Assembly Bill 721 changes the definition of "transporting" a drug to mean transporting it for sale, eliminating an additional charge for someone who might otherwise only be charged with drug possession.
"If you're in possession of a drug and you're walking down the street, you could be charged with transporting a drug even though your 'transporting' is just walking," said Sen. Rod Wright, D-Inglewood, as he presented the bill on the Senate floor.
The bill by Assemblyman Steven Bradford, D-Gardena, would not make it harder to prosecute drug dealers, Wright said, who would still be charged with transporting illegal drugs for sale.
"It simply says that... walking down the street does not qualify as transporting," Wright said.
"What this bill is intended to fix is that someone who would have been charged with simple possession, because their quantity was small, not end up with transportation for sale because (prosecutors) wanted to add charges."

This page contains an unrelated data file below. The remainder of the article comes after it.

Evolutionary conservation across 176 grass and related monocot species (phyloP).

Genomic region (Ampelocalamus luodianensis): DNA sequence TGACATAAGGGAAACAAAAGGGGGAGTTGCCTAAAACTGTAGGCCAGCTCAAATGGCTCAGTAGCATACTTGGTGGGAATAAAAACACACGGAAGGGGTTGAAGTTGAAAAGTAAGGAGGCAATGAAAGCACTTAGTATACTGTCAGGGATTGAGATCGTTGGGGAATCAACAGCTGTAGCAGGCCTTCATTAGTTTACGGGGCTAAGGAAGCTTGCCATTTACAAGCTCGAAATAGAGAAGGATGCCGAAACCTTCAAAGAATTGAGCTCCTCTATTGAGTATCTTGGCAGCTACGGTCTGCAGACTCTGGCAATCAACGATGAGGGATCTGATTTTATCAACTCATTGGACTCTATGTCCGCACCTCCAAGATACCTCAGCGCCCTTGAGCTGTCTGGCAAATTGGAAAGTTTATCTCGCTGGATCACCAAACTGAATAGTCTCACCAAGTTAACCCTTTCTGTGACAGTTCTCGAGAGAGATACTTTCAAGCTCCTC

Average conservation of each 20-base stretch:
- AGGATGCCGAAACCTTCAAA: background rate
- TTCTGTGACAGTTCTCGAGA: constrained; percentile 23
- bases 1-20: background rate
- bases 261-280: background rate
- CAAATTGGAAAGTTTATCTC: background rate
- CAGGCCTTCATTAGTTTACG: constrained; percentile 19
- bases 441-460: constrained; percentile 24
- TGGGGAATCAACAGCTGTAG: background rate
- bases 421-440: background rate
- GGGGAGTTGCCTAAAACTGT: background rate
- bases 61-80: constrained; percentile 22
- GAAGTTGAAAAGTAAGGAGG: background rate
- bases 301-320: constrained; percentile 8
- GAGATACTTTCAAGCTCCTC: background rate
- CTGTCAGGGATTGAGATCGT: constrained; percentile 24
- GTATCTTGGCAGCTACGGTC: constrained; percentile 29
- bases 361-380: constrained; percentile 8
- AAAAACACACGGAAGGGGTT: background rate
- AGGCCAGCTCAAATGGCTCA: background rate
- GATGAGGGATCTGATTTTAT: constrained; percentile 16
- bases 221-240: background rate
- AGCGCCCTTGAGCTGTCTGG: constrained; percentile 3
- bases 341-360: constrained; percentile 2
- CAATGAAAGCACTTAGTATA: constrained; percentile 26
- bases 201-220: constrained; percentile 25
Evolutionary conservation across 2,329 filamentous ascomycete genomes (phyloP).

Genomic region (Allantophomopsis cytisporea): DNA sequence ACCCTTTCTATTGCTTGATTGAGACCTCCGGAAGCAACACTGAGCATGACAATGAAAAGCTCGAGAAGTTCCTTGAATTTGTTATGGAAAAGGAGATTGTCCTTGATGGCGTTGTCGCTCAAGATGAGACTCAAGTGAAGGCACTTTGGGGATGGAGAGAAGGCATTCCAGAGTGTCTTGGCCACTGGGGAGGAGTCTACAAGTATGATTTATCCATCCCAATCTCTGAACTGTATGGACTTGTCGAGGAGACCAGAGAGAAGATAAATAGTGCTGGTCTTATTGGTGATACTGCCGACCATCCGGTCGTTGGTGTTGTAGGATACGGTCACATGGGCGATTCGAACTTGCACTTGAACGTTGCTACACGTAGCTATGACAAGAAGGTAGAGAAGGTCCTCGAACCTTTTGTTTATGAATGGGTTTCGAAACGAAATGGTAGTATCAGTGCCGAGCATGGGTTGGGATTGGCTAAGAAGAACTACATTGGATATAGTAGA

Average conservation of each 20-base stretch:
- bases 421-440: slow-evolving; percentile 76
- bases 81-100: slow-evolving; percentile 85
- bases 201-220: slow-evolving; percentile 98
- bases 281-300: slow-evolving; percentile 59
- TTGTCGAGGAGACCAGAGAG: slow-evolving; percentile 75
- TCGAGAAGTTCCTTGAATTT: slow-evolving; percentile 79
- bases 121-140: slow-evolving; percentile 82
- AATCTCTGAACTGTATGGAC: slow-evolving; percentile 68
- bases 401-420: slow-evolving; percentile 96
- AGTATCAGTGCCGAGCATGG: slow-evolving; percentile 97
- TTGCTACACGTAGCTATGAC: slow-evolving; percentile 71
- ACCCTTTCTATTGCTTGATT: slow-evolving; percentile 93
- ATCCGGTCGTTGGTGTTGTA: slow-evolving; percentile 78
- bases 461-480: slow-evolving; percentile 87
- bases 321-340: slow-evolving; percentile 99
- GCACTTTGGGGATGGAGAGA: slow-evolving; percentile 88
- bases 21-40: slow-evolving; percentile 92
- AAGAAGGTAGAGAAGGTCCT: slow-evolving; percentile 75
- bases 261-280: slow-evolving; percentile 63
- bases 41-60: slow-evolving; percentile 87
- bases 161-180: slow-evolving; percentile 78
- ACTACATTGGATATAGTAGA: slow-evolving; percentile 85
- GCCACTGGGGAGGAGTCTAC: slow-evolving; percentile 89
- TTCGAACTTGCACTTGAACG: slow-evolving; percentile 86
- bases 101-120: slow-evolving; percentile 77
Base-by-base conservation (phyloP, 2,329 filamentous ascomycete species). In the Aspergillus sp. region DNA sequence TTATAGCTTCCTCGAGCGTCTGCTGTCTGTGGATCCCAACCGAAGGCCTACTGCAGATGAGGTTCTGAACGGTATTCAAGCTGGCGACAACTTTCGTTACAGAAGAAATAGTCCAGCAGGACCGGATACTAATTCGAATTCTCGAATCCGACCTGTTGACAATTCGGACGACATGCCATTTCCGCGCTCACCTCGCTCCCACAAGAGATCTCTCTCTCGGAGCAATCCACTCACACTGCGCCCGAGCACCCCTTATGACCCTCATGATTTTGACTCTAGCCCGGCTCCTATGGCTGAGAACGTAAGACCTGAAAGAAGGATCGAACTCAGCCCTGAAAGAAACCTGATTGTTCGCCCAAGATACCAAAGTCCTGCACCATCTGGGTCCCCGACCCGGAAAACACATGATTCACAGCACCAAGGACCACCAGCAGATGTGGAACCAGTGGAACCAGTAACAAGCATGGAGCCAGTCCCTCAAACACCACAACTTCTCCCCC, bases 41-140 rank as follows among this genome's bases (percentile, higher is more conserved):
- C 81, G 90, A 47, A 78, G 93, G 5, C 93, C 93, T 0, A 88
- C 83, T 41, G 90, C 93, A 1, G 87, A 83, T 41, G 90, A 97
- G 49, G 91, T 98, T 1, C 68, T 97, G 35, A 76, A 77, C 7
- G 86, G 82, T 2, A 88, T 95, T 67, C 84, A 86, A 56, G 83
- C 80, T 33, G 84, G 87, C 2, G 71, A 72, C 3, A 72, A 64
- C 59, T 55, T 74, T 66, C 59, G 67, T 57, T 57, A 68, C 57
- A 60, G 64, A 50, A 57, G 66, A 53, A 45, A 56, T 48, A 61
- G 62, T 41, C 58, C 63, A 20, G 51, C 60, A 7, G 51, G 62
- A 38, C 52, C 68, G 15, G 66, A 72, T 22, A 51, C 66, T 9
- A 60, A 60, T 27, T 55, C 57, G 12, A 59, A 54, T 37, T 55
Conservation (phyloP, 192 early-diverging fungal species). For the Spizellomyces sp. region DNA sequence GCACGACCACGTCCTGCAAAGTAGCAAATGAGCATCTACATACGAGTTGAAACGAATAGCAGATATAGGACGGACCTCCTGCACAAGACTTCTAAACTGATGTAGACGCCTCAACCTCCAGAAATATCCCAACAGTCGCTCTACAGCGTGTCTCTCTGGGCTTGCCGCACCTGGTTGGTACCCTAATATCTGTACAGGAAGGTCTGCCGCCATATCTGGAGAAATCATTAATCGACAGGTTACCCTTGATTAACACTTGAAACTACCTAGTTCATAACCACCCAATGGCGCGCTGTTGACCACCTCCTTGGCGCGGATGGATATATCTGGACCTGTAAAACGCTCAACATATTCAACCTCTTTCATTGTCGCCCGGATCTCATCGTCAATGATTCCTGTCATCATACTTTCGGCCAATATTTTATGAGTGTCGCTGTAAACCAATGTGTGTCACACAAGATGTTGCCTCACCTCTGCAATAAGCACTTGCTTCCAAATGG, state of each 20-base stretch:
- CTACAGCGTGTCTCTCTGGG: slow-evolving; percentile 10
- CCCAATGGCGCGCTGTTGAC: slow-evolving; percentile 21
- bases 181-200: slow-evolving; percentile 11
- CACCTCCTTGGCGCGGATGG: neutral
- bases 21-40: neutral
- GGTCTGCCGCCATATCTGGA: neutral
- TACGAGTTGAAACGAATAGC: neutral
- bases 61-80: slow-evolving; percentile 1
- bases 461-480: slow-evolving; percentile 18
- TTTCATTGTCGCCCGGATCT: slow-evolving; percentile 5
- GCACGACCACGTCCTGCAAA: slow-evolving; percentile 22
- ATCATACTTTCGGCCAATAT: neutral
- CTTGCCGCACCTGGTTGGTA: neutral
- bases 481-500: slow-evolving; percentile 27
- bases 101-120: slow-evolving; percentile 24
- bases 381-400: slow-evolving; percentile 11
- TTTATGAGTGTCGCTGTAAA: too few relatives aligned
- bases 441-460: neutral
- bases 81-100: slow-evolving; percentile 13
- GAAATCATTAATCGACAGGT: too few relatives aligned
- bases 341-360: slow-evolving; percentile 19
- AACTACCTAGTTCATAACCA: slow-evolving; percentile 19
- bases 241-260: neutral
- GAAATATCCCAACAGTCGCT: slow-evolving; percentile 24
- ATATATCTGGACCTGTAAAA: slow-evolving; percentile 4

Republicans argued against the bill, saying it would be too soft on criminals.
"This bill gives you a greater chance to get away with it or have it go easy on you," said Sen. Jim Nielsen, R-Gerber. "It is not a step in the right direction."
Sen. Mark Leno, D-San Francisco, countered that the bill could help chip away at the problem of crowding in California prisons.
"We're talking about a universe of people who will still be charged with one or more felonies. They will likely be going to state prison," Leno said. "The question is, do we want them to take up limited bed space for two or three years, or five or ten or 15 years?"
The state Senate passed the bill on a vote of 24-15. It now heads back to the Assembly for a concurrence vote before heading to Gov. Jerry Brown.
PHOTO: Assemblyman Steven Bradford, D-Gardena, in the Assembly chambers in March 2013. The Sacramento Bee/Hector Amezcua